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Cuba, a country where borders fade
Jossette Pellé / Photo: Alain L. Gutiérrez.
Jossette Pellé / Photo: Alain L. Gutiérrez.

Jossette Pellé, Stanislav Verbov, Pilar Fernández and José Amoscótegui were born at different times and in different parts of the world. The first is French, the second Russian, and the other two are Spaniards. They are from different generations; and they could have gone through life without sharing any particularity to bring them together in a sentence.

However, with the years, one aspect has united them: they all have made Cuba their home. Throughout Cuba’s development as a nation, and going back to its colonization by Spain, various waves of immigrants have made new beginnings here.

Their reasons have been diverse, their stays on the island have varied in length, and motives have almost always included financial or romantic matters. Jossette Pellé came to Cuba in the 1960s, soon after the 1959 revolutionary victory, and she never went back.

Her starting point was in Madrid—where she taught French—where she met a young Cuban doctor, an exile from the island’s Fulgencio Batista government, and crossed the Atlantic with him. Together, they arrived at Havana’s Boyeros airport,which was almost deserted at the time, without customs or immigration authorities, but with a welcoming embrace from the rebel forces as the most secure entry permit.

Jossette worked as a nurse assisting her husband in a small rural hospital in eastern Cuba. Later, in Havana, she became a translator for the Radio Habana Cuba, where she remained for more than 40 years. During this time, her four children were born and she lived her life like just another Cuban.

She participated in the different social processes, satisfied with the human warmth and solidarity of the people around her, and even used a food ration book, adapting her diet to French ways whenever possible. She used different survival strategies, such as that of the “botellera,”1 to deal with the ups and downs of transport on the island and to move around the city.

In response to a question about how she would change her life, she admits that she would do it all over again. For Stanislav Verbov—businessman, babalawo, husband of

Stanislav Verbov / Photo: Alain L. Gutiérrez.
Stanislav Verbov / Photo: Alain L. Gutiérrez.

a Cuban woman and father of two Cuban-born girls— having lived in Cuba for 25 years provokes another type of reflection, a more philosophical one if you will, where respect for the social dynamics and culture of the new country should outweigh any differences.

“If you want to make your home and your very being into an impenetrable fortress for culture, and simply try to transfer your customs—Russian idiosyncrasy—to Cuban soil, you’ll never really be able to know the country or have real friends, because you’re limiting yourself and there’s no rapport. I think it’s always good to add and not to subtract, to have two cultures that can enrich you as a human being. That’s always better than entrenching yourself behind your limitations and not knowing anything about the world that surrounds you.

It’s not easy, it requires an effort, just like anything else in life. And to try to understand at an intellectual level what is going on, because every action or reaction should come from understanding. If that component is missing, your path is always going to be erroneous.”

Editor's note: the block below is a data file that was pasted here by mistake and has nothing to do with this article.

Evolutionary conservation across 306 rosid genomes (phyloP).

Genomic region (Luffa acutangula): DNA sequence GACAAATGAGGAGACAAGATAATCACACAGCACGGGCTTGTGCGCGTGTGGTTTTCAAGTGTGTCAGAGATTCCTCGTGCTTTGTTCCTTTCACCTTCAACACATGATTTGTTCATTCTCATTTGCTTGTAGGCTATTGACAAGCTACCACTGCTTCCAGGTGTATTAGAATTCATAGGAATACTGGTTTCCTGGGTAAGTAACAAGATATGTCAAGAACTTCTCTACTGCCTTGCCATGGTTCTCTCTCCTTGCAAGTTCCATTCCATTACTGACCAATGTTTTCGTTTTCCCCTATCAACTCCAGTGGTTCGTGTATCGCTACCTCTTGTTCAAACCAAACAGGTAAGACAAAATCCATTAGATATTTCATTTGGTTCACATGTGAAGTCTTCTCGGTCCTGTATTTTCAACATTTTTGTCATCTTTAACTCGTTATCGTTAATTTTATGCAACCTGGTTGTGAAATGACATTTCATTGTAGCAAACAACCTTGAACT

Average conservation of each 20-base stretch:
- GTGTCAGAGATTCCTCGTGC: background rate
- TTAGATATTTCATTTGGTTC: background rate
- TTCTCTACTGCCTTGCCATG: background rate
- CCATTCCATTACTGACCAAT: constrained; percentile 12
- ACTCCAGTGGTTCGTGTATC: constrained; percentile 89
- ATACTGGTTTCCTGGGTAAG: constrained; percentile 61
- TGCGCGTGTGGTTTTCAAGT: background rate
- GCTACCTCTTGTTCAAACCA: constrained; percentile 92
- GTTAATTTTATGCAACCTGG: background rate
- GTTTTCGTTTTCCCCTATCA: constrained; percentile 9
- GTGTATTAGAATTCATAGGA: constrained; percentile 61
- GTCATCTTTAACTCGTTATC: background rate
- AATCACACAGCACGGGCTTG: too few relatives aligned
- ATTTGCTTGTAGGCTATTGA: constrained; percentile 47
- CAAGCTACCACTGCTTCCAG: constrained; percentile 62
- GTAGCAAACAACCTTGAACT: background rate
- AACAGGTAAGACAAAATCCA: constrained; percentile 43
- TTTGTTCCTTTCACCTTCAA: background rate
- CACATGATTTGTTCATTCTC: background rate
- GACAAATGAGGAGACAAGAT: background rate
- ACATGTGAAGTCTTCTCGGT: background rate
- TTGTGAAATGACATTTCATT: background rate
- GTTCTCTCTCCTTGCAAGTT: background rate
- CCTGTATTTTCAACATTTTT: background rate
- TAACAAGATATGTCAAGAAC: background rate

This assimilation process that immigrants must face, no matter what points of contact are established through historic relations between their old and new countries, also involves having the ability to avoid mere folklore-ism and to deal with homesickness. Pilar Fernández, a Spanish businesswoman who has lived here for 17 years, sums it up as follows: “I have sought to really learn about Cuba. If you stay at the surface level, the problem of adaptation comes when you crash into reality; however, when you know the country, when you are perfectly familiar with its laws and customs and you accept them, then it’s not hard for you.

Pilar Fernández / Photo: Alain L. Gutiérrez.
Pilar Fernández / Photo: Alain L. Gutiérrez.

The problem is staying at the surface level and thinking that the country is just about music, rum and mulattas, and that you can do whatever you want, when that’s not the case anywhere in the world.” As a result of this understanding, she has been able to set up her latest projects: first the restaurant Bikos (now closed) and now Casa Pilar, which she plans to open in September. And who knows, maybe by that date she’ll have her mother with her full-time, an unquestionably essential factor for enriching the home that she has established in Cuba.

Sometimes, people who decide to settle down in a country other than their place of birth need special safe conduct to be able to integrate into that society. For José Amoscótegui, who has lived in Cuba for two years, that type of incentive has taken two forms: his wife and photography. He came from Seville for her, and through his life experiences, was able to establish relationships with the local people and surroundings.

The course he is taking at Havana’s Escuela de Fotografía Creativa (School of Creative Photography) reveals that “it

works very well; but more than that, I understand it as a social component of my own life, as an encounter between me

José Amoscótegui / Photo: Alain L. Gutiérrez.
José Amoscótegui / Photo: Alain L. Gutiérrez.

and the city, and me and the country. You make the streets your own, and learn little by little where you are. You’re no longer a tourist; you learn how see with other eyes. Some people might need a span of 15 or 20 years to forget that they come from somewhere else, but I feel like this city is my own; Santo Suárez is my neighborhood, and I’m Cuban.”

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